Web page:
Standing by itself outside of context, today’s brief reading from the Letter to the Hebrews would encourage Christians to be nourished by Scripture because “the word of God is sharper than any two-edged sword.” So sharp is that sword that it penetrates to the most secret thoughts of the mind. The author of Hebrews warns, “No creature is concealed from God. Everything is naked and exposed to his eyes, to whom we must render an account.” What were the recipients of the letter thinking or doing to merit this admonition? The author was pleading with them to persevere in the Christian faith, which he calls “a place of rest.” Our reading does not include the author’s advice for help against losing their faith. He encouraged them to turn to “Jesus our high priest, who was tempted in every way that we are, but without sin.”

An emotionally overwrought man ran up to Jesus, knelt in front of him, and asked, “Good Teacher, what must I do to inherit eternal life.” Jesus seems unimpressed. His answer has been a cross for interpreters. “Why do you call me good? Only God is good.” This may be part of Mark’s theological plan that Jesus’ divine identity cannot be known until it is revealed at his death to and by a Gentile Roman soldier. St. Hilary of Poitiers (d. 367) thought Jesus was challenging the man’s faith, as in, “Do you really know who and what I am?” The man speaks of inheriting eternal life — a synonym for the kingdom of God. Jesus reveals that if the man truly has faith in him, that faith is revealed through his doing of the Ten Commandments concerned with love of neighbor — no murder, no adultery, no stealing, no lies, no cheating, honoring one’s parents. The Letter of James teaches in 2:17, “So faith by itself, if it has no works, is dead.” The man says he has always done these commandments. In a remarkable change of attitude, as Mark notes, “Jesus loved him.” He invited him to give his wealth to the poor and become his disciple. The man looks dejected. He sadly walks away unable to give up his wealth.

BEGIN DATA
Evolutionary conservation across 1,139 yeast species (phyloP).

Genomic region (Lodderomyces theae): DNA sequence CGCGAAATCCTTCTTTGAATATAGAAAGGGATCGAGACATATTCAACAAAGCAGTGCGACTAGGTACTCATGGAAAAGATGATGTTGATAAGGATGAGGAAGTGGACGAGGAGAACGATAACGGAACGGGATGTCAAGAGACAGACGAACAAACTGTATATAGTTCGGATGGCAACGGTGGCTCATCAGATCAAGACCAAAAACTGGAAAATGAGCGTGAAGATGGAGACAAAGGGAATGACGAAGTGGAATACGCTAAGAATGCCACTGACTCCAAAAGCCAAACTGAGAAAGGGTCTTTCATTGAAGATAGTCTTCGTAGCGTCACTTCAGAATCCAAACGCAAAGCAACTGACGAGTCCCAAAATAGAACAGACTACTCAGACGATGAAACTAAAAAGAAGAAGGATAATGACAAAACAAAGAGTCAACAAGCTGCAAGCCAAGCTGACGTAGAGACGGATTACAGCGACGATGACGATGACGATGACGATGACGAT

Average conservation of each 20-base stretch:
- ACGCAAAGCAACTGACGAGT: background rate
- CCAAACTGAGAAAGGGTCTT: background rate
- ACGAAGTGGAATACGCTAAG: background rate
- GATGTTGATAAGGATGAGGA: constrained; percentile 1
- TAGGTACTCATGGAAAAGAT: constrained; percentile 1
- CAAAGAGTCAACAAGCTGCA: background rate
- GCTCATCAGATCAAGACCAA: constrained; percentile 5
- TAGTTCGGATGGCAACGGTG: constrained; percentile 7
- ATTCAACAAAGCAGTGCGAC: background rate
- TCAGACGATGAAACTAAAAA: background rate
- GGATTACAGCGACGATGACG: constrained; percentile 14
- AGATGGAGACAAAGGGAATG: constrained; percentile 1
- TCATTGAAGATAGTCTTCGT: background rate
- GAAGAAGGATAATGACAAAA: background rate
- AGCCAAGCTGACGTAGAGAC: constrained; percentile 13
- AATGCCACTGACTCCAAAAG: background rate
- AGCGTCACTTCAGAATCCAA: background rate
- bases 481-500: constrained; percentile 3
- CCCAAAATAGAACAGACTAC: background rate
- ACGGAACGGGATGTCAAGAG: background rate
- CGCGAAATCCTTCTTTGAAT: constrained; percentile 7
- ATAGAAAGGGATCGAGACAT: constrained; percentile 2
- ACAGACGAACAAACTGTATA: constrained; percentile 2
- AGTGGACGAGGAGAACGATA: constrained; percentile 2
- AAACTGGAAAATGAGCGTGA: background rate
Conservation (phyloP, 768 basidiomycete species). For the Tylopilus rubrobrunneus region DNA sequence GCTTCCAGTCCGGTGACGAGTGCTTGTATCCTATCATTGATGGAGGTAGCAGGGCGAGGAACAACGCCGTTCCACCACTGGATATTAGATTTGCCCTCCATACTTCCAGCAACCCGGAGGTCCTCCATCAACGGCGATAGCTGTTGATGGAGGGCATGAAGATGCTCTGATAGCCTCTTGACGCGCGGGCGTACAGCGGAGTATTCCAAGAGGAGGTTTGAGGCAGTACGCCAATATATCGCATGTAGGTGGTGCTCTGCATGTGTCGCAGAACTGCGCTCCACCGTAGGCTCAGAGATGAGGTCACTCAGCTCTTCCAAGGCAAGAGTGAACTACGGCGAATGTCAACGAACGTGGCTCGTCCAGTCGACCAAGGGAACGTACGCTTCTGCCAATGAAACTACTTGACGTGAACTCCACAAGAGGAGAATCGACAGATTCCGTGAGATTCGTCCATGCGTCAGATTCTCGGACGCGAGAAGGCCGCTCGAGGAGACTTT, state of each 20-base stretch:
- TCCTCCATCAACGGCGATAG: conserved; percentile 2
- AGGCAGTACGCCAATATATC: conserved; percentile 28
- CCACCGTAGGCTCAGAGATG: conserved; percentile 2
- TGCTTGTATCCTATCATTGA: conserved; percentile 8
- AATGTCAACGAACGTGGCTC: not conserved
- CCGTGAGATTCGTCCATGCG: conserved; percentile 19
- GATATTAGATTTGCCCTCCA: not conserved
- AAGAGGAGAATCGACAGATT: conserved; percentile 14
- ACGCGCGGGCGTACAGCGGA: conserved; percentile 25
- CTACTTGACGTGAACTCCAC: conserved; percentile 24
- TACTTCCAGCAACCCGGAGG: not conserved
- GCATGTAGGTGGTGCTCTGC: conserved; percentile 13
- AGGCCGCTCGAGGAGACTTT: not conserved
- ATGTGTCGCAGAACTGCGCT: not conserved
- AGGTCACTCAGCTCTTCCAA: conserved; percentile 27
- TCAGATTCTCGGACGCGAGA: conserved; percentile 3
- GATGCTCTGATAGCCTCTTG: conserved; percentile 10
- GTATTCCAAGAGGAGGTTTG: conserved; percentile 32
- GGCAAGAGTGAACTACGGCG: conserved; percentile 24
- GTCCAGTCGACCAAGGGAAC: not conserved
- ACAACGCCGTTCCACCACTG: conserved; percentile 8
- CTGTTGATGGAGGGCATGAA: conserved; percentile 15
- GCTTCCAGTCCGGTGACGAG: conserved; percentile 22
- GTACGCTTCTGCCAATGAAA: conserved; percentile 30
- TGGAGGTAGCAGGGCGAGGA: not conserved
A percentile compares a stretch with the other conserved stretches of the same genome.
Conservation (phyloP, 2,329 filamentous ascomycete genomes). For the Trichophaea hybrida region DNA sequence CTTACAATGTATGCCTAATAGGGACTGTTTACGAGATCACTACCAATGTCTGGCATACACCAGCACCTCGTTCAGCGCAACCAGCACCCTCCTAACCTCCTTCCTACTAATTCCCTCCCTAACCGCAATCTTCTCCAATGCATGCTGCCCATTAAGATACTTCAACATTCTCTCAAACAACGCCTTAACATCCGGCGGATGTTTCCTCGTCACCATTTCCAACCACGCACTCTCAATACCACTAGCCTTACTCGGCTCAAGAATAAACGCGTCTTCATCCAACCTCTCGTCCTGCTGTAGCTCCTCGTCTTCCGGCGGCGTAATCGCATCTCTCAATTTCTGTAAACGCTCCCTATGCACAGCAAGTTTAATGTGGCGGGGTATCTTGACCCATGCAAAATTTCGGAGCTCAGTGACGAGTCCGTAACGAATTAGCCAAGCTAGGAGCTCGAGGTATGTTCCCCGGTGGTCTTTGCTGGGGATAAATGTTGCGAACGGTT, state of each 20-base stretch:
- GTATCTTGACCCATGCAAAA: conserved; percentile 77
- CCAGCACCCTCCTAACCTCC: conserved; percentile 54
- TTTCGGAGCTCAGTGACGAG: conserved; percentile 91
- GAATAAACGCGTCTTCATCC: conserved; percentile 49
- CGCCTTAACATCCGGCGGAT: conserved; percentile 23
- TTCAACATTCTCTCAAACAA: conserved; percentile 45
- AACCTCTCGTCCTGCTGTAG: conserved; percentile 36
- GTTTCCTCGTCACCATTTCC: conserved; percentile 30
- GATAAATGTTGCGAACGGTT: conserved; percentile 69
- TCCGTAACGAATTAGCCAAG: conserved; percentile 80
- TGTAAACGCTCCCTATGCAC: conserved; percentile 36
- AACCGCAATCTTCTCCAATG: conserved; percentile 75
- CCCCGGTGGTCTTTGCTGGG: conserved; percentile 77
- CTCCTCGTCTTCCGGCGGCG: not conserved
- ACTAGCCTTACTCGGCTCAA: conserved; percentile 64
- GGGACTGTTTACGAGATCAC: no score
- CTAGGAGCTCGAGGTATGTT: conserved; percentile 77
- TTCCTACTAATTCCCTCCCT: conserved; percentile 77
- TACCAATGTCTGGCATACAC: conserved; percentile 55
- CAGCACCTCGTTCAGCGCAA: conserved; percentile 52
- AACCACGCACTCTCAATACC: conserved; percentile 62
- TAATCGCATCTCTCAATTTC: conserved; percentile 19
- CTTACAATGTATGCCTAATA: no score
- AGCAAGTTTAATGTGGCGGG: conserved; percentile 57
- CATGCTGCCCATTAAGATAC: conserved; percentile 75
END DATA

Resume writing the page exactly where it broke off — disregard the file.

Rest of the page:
Jesus said to his disciples, “How hard it is for the wealthy to enter the kingdom of God.” They are astounded since wealth was often considered a blessing from God. Still clueless, they may have been thinking of an earthly kingdom in which they would rule with Jesus and acquire the wealth that was typical in high political positions. They also knew that Abraham was a very rich man and was given the unusual title, “Friend of God.” See Isaiah 41:8; 2 Chronicles 20:7; James 2:23. In today’s first reading, the wealth of a king was God’s gift. Job, too, was extremely rich. Jesus himself was a guest in the house of a reformed and wealthy tax collector. The disciples ask, “So who can be saved?” Response, “With God all things are possible.” In both Testaments, God is said to love the poor. Like faith, wealth too can be a gift of God, and like faith without works, it is dead. The successful businessman Simon Peter points out that he and the others disciples left all to follow Jesus. “What will we get?” Jesus answers, “Anyone who has given up family or property for my sake and for the sake of the gospel will receive a hundred times more in this life, plus persecution, and eternal life in the age to come.”